New Year's Eve

New Year's Eve

New Year’s Eve falls on 31st December. It is celebrated with pomp and verve to usher in the New Year. It is a holiday in most of the countries.

The normal way to celebrate the New Year’s Eve is parting and dancing with family and friends. With the chimes of the midnight hour and the birth of the New Year, fireworks are let off, balloons are let loose in the sky and bells rung- to “ring out the old and ring in the new”.

As the midnight hour strikes, different countries perform different rituals.

In Mexico, people drown a grape in their drinks for each bell of the hour and make a wish with each. In the USA, New Year’s Eve is a big occasion and family members have a late night dinner and dropping or raising a worthy object – a custom that is reminiscent of time signals given to sailors in harbours. At the Times Square in New York, a crystal ball is dropped and similar events occur in different cities.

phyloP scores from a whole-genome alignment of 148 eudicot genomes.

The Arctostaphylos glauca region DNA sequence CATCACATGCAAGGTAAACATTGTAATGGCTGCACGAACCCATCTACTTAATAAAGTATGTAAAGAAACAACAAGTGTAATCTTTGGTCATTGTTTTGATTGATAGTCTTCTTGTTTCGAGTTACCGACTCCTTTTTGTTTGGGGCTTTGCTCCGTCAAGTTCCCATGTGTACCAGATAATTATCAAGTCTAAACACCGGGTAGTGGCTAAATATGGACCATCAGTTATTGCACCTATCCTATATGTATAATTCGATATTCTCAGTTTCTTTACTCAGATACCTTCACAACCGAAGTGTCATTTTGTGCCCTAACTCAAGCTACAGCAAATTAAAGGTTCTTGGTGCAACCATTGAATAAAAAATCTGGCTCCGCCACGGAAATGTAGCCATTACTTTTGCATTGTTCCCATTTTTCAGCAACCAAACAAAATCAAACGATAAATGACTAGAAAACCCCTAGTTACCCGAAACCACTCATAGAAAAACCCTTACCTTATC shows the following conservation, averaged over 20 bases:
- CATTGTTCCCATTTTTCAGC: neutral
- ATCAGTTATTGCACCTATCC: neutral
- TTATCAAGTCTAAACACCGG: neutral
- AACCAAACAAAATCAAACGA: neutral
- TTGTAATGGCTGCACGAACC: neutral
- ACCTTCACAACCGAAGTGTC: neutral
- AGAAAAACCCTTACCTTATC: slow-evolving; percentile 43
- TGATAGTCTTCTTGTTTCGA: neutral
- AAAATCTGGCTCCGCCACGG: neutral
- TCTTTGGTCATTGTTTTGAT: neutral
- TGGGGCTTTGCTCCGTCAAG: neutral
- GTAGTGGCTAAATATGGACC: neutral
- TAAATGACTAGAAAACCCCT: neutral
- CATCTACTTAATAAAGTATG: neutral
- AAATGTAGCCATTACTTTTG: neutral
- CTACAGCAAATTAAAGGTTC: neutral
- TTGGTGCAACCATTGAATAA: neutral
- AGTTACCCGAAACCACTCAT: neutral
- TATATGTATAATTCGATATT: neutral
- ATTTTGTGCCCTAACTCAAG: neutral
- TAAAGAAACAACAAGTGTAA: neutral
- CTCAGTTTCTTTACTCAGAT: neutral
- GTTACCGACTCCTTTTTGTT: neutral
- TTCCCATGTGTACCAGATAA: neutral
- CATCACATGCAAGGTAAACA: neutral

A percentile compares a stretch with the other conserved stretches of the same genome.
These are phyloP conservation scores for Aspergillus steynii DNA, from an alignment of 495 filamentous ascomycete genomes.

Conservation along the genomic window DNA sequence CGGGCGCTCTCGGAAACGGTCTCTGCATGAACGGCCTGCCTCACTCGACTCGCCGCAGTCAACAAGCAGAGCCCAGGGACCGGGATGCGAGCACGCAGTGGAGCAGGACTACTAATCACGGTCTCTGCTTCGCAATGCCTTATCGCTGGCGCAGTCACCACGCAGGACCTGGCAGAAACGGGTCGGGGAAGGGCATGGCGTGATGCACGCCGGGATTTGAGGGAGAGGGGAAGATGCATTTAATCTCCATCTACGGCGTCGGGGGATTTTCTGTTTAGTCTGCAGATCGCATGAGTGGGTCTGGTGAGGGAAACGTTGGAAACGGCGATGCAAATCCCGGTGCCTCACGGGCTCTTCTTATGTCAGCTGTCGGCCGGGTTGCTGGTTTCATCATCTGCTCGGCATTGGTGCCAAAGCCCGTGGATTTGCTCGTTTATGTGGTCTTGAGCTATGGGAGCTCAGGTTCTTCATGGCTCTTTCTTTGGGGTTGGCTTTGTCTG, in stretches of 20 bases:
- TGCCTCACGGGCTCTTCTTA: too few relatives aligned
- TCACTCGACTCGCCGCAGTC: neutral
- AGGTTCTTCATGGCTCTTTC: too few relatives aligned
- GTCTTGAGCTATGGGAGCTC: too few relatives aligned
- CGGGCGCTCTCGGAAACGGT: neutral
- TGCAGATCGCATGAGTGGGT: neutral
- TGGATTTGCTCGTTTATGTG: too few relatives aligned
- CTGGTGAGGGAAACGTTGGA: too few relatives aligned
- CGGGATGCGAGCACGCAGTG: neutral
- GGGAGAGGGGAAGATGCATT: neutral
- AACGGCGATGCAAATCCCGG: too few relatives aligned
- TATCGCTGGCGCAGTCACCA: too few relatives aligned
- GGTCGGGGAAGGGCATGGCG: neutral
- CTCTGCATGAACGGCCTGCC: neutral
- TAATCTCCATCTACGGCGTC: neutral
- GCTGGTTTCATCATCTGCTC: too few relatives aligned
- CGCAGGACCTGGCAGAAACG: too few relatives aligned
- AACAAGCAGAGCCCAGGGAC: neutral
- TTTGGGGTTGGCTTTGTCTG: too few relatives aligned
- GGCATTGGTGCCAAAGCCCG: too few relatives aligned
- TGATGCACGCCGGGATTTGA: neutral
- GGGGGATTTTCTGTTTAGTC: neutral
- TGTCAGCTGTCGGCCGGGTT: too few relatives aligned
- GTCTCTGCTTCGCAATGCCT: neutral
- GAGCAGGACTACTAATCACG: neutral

In the UK, the chimes of the Big Ben welcome the New Year. New Year’s Eve witnesses a spectacular pyrotechnic display over the London Eye. A New Year’s Parade has also been a tradition since 1987.

In France New Year’s Eve is celebrated as St. Sylvester’s Feast with foie gras, oysters and champagne. It is a family and friends affair.

In India, households have bright lights on New Year’s Eve and pujas are performed for a prosperous New Year. Large gatherings at public places, music and dance on the New Year Eve give a boisterous welcome to the New Year.


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